The trembling earth resounds his tread.
Clap in his walie nieve a blade,
He'll mak it whissle;
An' legs an' arms, an' hands will sned,
Like taps o' trissle.

Ye Pow'rs, wha mak mankind your care,
And dish them out their bill o' fare,
Auld Scotland wants nae skinking ware
That jaups in luggies;
But, if ye wish her gratefu' prayer
Gie her a haggis!

The audience normally joins in as the last line is read and a triumphant applause follows. The Haggis is then toasted to fully charged glasses of Malt Whisky and the words, “The Haggis!” cheered by the room.

The Haggis is then served, normally with Neeps and Tatties (mashed Turnip and Potatoes) and beer or wine.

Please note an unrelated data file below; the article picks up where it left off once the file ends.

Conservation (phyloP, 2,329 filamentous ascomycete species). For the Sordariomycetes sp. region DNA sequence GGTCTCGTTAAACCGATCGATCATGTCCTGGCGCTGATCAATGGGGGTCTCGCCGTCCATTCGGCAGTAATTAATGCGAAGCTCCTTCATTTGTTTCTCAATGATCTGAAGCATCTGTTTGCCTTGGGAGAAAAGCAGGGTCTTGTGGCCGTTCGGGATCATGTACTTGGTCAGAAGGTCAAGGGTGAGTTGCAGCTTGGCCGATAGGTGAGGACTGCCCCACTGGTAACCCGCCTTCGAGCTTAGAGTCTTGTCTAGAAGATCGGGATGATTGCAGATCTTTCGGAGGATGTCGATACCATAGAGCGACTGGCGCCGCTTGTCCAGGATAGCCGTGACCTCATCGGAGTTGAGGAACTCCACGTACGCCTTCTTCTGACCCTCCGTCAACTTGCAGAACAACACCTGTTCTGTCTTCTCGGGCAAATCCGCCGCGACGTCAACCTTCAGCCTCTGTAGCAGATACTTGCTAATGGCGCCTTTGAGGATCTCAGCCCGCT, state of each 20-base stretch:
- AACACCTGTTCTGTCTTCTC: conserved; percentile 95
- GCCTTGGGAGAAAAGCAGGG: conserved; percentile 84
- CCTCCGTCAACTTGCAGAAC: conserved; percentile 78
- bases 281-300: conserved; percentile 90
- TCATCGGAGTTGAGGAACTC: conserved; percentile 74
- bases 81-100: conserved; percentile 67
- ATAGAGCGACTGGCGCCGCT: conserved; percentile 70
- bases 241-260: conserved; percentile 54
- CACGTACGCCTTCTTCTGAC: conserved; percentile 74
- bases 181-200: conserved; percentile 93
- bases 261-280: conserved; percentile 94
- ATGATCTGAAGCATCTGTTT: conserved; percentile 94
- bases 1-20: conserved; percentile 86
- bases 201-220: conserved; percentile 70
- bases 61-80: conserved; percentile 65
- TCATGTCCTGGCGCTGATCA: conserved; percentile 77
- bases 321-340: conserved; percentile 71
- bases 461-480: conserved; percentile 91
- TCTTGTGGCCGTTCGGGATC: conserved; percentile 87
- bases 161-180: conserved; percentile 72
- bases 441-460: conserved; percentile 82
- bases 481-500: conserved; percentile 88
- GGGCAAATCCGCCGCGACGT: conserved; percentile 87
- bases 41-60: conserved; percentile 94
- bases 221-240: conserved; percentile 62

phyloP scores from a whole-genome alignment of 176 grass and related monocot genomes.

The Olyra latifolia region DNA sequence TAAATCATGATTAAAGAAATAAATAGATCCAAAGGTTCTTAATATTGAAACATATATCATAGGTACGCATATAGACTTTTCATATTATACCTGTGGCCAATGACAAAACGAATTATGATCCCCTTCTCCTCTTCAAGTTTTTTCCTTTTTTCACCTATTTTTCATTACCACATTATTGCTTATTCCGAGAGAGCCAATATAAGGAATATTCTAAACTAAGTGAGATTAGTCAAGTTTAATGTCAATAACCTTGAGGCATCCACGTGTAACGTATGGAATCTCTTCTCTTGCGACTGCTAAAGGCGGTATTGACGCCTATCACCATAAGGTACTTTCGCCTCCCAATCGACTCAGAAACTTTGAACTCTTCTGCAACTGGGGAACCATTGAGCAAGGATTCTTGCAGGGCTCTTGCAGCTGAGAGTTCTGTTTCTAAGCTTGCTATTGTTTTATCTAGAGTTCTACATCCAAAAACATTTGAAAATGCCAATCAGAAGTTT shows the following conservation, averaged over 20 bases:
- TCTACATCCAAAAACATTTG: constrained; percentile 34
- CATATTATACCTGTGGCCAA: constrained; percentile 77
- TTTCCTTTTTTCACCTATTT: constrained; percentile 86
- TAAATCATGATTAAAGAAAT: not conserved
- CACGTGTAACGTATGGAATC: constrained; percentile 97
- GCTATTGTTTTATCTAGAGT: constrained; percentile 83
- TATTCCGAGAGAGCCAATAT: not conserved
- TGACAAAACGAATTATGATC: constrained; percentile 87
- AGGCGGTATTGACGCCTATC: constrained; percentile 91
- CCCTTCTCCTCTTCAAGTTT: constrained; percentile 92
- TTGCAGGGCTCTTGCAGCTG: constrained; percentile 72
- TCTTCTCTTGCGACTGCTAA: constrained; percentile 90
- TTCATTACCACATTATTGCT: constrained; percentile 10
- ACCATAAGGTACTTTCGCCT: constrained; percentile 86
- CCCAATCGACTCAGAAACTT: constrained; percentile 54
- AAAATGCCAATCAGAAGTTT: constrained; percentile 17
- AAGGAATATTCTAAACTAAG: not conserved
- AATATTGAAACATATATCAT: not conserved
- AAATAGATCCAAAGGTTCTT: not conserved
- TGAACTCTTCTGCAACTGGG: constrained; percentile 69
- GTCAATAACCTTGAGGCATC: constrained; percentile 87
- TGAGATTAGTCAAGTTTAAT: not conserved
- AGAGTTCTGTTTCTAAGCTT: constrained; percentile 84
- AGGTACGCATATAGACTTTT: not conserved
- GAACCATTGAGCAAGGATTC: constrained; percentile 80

Immediately after the meal the first performer is invited up to the stage to sing one of Burns’s famous songs or recite one of his poems. This is then followed by the Keynote Speaker who delivers a speech entitled "The Immortal Memory", which is traditionally a speech on Burns’s life told in a witty and loving way of Scotland’s National Bard. The speech always ends with the line, “To the Immortal Memory of Robert Burns”.

Another song or poem is performed, followed by The Toast to the Lassies. This is a humorous highlight of the evening usually consisting of selected works from Burns’s poems, which celebrates the role of women in the modern world today. It is rounded off with a tumultuous, “To the Lassies!”

More poetry and songs follow before the Reply to the Toast to the Lassies. A woman will reply to the Toast to the Lassies on behalf of the ladies, thanking the toast-master and then through the use of some of Burns’s work, upstaging the men.